Monday, February 17, 2020

Browne’s Savory or St. John’s Mint

     If you follow me on YouTube, you may have noticed a video I posted in January, about a plant that is endemic to the Southeast (at least according to most botanists), specifically around the St. John’s River. I figured that it may be fun to go into a little more detail here.

    This little plant is known as St. John’s Mint or Browne’s Savory (Clinopodium brownei or Micromeria brownei for the scientific name) is found along lake edges and in freshwater wetlands, floodplain forests, and wet disturbed sites throughout much of the Southeast, especially in Florida. It blooms from spring into fall (though here in Central Florida, you can find flowers year round). The tiny flowers attract a variety of small pollinators, even some of our native bee species. Browne’s Savory flowers are tubular, five-lobed and lavender to pinkish-white with dark purple throats. The lobes are fused (three on top, two on the bottom) giving the flower a two-lipped appearance. Leaves are arrow-shaped with wavy margins and toothed apices. They are oppositely arranged on distinct petioles. Stems are square, pubescent, and angled. They grow in all directions and root at the nodes, forming large mats. When the leaves are crushed, a strongly minty scent is often noticed. They have all the major hallmarks of plants in the Lamiaceae (Mint) family, of which they are a member.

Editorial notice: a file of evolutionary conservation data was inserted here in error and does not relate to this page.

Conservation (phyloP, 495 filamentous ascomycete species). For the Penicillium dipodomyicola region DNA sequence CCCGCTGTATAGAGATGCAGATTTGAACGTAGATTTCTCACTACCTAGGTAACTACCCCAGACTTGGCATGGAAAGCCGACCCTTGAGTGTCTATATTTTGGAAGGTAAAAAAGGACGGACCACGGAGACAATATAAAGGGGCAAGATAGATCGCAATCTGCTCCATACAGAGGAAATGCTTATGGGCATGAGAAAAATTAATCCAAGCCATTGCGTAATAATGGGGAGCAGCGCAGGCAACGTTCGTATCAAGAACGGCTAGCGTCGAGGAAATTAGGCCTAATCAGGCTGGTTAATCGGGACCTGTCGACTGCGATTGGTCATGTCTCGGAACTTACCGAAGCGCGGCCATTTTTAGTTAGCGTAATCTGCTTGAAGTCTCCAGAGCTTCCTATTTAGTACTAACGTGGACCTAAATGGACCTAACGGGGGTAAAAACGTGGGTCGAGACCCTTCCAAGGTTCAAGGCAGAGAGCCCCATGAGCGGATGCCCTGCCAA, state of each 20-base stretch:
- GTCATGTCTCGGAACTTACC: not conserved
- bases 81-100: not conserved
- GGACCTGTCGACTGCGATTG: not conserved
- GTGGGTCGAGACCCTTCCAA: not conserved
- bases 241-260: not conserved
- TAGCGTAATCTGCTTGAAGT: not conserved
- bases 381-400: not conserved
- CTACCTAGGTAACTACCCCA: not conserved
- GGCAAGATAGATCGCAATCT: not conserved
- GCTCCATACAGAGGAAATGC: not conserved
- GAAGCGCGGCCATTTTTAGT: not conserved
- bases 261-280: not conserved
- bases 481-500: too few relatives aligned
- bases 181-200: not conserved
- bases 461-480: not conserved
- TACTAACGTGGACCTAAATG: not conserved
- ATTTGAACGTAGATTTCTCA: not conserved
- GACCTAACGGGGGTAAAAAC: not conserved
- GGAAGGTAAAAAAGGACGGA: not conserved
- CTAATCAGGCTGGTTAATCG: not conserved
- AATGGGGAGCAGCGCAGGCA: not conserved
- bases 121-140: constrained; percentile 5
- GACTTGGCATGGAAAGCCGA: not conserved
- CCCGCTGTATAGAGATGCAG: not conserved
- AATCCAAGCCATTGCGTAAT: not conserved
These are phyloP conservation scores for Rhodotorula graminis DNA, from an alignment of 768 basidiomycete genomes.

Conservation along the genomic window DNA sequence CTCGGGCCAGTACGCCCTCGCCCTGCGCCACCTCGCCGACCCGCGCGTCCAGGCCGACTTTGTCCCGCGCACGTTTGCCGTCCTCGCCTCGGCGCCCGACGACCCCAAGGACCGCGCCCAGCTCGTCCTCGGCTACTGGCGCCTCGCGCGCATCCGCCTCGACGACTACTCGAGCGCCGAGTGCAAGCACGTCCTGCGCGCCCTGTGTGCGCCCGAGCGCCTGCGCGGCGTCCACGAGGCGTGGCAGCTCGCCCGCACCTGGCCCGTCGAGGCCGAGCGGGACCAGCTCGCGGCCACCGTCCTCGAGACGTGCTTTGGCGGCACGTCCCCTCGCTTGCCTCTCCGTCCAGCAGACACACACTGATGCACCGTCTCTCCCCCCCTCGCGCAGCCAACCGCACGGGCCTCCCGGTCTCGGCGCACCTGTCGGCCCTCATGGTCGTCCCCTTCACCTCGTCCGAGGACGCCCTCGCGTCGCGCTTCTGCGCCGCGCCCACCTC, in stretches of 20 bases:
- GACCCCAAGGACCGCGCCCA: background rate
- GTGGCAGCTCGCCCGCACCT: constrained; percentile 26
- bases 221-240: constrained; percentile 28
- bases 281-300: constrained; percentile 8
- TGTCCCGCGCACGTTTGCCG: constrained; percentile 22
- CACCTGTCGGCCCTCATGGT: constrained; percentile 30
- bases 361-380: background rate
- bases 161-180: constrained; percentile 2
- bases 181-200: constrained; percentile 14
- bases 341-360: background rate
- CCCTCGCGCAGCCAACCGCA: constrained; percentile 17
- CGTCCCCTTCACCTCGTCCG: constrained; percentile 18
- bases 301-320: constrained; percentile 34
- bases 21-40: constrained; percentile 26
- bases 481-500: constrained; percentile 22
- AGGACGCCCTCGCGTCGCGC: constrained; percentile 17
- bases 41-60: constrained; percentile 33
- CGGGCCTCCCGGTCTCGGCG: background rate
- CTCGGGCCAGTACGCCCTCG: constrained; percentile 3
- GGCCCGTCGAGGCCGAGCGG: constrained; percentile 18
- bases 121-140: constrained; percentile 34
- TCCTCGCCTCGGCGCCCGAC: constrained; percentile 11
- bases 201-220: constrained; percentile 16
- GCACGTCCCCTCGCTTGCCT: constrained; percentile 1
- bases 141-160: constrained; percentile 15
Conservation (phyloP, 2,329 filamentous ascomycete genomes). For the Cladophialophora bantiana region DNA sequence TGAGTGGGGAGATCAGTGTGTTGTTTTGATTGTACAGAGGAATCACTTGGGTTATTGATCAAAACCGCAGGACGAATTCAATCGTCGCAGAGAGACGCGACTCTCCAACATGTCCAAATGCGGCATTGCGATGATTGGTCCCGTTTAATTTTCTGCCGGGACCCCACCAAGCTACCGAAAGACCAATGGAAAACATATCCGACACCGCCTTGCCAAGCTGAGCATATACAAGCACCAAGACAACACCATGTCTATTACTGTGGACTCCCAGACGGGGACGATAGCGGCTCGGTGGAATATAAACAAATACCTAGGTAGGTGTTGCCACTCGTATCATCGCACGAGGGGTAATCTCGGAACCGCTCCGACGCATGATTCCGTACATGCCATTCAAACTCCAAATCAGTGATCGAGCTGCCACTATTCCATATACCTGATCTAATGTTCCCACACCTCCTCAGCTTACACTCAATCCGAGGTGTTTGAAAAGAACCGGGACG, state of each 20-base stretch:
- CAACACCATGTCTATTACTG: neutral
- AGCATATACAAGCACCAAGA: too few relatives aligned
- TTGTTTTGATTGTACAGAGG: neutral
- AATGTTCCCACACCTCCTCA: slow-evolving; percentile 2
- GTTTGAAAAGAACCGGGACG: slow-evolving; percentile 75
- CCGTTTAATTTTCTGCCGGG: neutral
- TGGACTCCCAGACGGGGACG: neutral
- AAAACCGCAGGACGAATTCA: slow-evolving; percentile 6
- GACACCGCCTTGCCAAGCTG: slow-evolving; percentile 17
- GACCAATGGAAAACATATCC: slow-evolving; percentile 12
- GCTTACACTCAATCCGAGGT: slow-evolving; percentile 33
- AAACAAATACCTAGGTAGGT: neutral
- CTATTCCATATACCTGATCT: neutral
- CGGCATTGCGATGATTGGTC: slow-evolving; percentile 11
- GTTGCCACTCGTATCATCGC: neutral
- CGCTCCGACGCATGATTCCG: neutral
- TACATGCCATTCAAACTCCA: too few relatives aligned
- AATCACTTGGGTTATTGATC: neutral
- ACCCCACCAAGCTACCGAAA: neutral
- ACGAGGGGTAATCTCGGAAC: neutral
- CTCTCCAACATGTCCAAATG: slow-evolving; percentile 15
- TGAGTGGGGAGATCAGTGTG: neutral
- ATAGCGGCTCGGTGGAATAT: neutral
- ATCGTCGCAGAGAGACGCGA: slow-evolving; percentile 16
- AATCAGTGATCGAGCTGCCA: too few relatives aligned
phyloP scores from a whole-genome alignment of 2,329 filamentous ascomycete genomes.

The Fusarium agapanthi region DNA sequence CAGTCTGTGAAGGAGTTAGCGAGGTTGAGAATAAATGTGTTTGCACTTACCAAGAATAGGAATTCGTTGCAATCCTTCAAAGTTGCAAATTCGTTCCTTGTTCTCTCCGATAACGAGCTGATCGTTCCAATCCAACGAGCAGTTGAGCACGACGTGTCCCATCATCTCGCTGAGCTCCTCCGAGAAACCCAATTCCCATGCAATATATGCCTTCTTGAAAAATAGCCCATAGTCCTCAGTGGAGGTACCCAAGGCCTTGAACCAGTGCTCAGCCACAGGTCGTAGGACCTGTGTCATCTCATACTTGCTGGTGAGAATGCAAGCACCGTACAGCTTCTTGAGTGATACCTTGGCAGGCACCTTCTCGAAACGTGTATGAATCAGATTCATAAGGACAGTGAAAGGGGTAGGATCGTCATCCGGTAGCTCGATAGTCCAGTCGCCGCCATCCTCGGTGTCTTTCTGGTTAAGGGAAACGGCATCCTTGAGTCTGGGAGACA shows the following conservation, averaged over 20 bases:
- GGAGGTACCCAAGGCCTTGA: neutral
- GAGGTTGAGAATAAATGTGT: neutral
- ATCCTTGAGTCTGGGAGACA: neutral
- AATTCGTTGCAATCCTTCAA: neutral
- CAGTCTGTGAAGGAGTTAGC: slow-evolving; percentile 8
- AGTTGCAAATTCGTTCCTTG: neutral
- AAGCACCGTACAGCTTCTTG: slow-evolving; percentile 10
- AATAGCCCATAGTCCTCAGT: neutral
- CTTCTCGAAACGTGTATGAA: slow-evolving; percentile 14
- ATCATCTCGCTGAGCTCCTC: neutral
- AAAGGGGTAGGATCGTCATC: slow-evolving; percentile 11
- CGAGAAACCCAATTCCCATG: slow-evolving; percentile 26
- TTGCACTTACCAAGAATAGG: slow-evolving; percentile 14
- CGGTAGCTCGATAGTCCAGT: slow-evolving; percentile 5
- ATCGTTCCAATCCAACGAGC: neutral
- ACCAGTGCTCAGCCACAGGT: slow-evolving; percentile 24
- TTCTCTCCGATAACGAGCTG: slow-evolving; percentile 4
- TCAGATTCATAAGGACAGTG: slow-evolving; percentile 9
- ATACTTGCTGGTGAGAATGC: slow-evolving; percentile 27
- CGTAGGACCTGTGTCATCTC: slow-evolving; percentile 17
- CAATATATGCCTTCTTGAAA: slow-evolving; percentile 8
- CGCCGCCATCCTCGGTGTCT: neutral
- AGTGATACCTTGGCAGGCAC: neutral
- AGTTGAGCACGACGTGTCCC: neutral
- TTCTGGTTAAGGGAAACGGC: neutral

St. John’s Mint is a wetland plant and will not survive in areas that dry out. It does, however, make a nice ground cover in the right conditions (river banks, or the banks of a lake or pond) and will also do well in a container or hanging basket. It’s often sold as an aquatic plant for freshwater aquariums and is often called Creeping Charlie in those situations.

     There are several patches in Orlando that I love to visit when I’m stressed out. Just walking on the minty ground cover, releasing those essential oils into the air, inhaling the smell of freshly crushed mint. That’s enough to relax me and ease some of my stress. I also enjoy laying on those same patches on a spring/fall (or what equates to those seasons in Florida at least) day.